Europe-Wide Survey highlights both progress and barriers to Smart Factory deployment

Published:  15 January, 2020

A Europe-wide survey of over 200 manufacturers with more than 500 employees shows that deployment of Smart Factory initiatives is currently running at around 63% and is set to grow rapidly over the next five years. The remaining 37% identify as being in the “planning stage”.

Commissioned by teknowlogy Group,a leading European industry analyst firm and Stratus Technologies, a leader in simplified, protected and autonomous Edge Computing solutions, the research builds a strong business case for Smart Factories with nearly one in two respondents, (45%), reporting a return on their investment in less than one year and almost two thirds (66%) ranking Smart Factory as 7 out of 10 or higher on their list of strategic priorities.

Richard Sharod, vice president EMEA, Stratus Technologies said: “Smart Factory initiatives are driving new levels of efficiency and profitability for industry as the business case for deployment gets stronger and stronger. This research demonstrates a desire among respondents to improve systems, outputs and quality while driving down costs, but also highlights the challenges that are holding back industry-wide deployment”.

As with any new technology, the research also highlights that the biggest challenges with Smart Factory projects start with deployment. Over half (58%) of respondents stated that the cost of investment was a barrier to Smart Factory technology adoption along with just under one in two (48%) who were struggling to build a business case, while 47% of responders said a lack of skills was holding back their Smart Factory projects.

Greg Hookings, head of business development – EMEA, for Stratus, said: “All in all, companies cited product quality, supporting digital transformation and enabling more efficient customisation of products as their primary goals when implementing a Smart Factory initiative. We are on the precipice of major change, and industry leaders must engage with specialists to ensure a smooth transition from current siloed operations to a connected factory floor”.

Implementations on the factory floor are one of several areas proving to be complex. Of those that are some way along their journey to achieving Smart Factory solutions, less than one in ten (9%) analyse more than 75% of the data they hold, which suggests that the full benefits of Smart Manufacturing are yet to be exploited. This is likely to be in part due to the skills required for data analysis being in short supply, but there is also a question of where in a company the responsibility for analysis falls, according to JC Bodhuin, Senior Vice President at teknowlogy Group.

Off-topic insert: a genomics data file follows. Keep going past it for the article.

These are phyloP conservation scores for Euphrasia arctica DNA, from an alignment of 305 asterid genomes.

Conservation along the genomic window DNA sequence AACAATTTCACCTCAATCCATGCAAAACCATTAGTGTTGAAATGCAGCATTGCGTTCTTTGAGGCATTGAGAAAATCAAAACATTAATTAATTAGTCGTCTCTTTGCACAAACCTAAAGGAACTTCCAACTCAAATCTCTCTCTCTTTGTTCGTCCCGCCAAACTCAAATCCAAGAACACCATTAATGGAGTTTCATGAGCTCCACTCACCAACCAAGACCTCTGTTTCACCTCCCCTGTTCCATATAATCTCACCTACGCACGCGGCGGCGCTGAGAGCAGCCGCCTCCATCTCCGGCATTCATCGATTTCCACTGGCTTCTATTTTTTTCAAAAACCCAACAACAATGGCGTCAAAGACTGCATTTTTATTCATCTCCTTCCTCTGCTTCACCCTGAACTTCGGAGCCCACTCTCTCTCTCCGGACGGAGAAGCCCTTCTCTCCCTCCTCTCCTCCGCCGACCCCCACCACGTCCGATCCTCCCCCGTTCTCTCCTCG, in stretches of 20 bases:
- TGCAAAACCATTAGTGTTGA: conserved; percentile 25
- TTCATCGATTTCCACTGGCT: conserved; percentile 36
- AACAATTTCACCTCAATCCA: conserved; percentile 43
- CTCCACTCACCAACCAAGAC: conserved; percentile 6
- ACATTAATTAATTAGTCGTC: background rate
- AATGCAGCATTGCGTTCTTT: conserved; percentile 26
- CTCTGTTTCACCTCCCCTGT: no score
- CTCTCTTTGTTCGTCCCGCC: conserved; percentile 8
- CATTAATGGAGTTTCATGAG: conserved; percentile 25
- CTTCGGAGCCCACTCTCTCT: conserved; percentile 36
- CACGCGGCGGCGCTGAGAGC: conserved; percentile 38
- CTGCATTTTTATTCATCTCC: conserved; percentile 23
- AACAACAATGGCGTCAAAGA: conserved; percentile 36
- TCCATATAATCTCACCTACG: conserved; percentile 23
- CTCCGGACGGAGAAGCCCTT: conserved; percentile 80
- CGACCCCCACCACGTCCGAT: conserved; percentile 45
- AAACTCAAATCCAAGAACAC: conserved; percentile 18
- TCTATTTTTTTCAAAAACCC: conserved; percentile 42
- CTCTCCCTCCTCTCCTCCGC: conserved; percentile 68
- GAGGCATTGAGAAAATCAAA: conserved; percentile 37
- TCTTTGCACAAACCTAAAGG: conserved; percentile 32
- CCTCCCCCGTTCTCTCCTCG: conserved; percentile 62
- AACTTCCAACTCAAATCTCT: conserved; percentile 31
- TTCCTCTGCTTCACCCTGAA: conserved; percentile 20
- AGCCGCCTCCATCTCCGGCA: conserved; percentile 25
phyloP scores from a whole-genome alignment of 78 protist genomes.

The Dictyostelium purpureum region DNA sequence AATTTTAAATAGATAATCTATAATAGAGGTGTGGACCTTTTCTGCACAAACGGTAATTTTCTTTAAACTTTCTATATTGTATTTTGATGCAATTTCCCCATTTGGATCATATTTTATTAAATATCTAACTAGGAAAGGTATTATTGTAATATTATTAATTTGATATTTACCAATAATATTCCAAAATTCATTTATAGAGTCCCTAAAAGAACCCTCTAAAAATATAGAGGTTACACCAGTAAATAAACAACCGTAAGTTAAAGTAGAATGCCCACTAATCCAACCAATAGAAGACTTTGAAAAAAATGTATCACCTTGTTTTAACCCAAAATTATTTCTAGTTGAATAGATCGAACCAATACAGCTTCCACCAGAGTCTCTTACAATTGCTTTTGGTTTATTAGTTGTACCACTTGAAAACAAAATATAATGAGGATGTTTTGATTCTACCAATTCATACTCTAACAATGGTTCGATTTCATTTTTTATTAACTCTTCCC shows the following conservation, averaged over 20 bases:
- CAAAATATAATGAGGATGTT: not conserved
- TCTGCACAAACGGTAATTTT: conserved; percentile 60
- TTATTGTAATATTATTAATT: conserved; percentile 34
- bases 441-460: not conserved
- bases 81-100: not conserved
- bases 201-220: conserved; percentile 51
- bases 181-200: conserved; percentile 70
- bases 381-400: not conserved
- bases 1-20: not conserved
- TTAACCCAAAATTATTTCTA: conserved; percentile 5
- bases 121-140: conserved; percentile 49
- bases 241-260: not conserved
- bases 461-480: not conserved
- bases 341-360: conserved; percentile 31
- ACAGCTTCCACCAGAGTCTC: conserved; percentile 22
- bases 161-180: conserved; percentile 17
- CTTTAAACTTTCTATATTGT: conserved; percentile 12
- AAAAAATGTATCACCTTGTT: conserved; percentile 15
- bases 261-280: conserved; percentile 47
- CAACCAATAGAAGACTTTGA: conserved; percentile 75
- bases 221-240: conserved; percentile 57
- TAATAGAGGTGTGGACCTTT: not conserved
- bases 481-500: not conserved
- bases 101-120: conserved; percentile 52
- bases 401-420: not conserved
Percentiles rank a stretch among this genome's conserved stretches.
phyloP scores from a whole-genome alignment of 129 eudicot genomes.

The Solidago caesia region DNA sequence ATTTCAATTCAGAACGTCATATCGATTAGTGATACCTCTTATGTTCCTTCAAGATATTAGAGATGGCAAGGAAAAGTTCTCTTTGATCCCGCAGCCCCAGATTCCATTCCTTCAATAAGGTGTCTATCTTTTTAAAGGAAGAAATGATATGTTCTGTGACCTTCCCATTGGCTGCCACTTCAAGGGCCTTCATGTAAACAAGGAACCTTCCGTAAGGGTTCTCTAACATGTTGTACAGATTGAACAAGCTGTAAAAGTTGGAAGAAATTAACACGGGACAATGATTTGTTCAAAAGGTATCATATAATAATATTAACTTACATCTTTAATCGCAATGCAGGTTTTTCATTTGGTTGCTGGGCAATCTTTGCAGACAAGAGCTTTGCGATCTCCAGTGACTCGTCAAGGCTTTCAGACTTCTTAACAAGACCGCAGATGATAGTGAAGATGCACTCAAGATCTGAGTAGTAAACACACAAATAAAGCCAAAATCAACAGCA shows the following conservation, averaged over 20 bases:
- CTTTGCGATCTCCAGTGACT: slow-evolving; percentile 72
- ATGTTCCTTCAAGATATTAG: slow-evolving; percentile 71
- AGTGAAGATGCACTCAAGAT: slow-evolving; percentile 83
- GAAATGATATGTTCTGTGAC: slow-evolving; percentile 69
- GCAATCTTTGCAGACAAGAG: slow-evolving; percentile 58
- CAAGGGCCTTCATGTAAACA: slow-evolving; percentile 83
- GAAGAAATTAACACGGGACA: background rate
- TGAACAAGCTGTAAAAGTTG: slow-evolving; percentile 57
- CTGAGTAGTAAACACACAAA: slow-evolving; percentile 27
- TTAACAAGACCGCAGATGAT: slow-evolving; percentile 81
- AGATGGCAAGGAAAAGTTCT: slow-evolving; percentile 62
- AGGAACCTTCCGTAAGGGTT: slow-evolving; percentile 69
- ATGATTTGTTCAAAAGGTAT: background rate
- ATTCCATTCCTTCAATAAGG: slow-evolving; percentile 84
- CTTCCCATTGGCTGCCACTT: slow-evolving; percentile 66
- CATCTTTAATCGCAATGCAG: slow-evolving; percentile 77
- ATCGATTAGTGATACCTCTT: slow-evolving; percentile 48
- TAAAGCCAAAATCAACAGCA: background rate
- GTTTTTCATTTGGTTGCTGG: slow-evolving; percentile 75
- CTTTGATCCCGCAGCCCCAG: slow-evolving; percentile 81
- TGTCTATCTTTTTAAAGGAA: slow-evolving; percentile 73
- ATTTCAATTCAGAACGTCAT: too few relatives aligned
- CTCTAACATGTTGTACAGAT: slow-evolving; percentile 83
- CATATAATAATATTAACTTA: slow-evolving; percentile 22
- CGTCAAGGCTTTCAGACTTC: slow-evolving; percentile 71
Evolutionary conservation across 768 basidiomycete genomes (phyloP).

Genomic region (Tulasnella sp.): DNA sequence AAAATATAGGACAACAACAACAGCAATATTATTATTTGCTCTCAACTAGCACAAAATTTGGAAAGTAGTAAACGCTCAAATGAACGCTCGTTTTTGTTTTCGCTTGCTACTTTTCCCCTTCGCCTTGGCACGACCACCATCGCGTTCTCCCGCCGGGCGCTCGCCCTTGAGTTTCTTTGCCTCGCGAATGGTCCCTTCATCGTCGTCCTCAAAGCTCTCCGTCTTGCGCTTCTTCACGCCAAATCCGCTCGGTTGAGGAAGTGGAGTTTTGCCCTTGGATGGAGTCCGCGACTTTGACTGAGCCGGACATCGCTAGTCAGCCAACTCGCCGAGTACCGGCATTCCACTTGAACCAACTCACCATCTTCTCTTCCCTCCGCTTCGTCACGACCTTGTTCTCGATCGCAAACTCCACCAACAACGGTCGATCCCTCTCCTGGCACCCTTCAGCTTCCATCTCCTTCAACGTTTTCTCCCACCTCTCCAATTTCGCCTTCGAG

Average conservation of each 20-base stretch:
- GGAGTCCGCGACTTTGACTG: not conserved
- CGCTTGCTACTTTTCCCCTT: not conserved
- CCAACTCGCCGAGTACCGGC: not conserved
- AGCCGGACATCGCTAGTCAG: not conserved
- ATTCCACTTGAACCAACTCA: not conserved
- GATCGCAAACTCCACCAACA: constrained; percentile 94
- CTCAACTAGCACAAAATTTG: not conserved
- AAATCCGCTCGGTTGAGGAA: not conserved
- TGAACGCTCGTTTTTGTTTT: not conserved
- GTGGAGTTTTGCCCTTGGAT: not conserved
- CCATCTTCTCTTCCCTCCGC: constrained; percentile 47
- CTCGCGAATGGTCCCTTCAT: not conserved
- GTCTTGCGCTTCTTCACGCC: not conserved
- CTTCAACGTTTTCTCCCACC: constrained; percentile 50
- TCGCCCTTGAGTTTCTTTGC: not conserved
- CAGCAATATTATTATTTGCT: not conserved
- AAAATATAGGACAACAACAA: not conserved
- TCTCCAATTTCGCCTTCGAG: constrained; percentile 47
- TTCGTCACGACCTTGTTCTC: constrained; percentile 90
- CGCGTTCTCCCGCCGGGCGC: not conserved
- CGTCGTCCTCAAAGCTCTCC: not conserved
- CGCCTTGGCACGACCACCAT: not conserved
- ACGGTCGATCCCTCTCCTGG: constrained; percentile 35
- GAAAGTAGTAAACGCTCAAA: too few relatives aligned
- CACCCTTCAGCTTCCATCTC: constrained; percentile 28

“In a Smart Factory, one of the key elements is being able to analyse all of the data that comes from connected machinery, people and other assets (such as the building and environmental variables that affect production). Since data storage management and analytics comes under the remit of the IT department, it is with good reason that 32% of respondents said that Smart Factory decision making comes from the IT department.”

Looking to the future, respondents provided key insight to the movement of data and the distribution of computing, a factor which may help identify the right place for data analysis. “While data analytics for Smart Factory today is typically in an on-premises data centre (46%), that is set to change. In only five years’ time, data analysed at the edge of the network will make up 35% of all data analysis, more than doubling what it is currently (14%), and bringing more analytical responsibility to operational engineers”. Added JC from teknowlogy Group.

Greg Hookings, of Stratus, suggests, “This movement of data computing and analytics from the data centre to the edge environment is indicative of a continuing convergence of the roles of IT and OT in the delivery of Smart Factory technologies. Edge Computing platforms are becoming much simpler to deploy, with more autonomous functionality and inbuilt security, allowing OT to play a larger role in delivering Smart Factory improvements. We believe that this will help many industrial enterprises to adopt Smart Factory approaches more quickly and effectively in the months and years ahead.”

The free-to-download report will assist leaders in understanding the opportunities of the Smart Factory as well as the challenges that may be holding it back. The full report is available to download here. 

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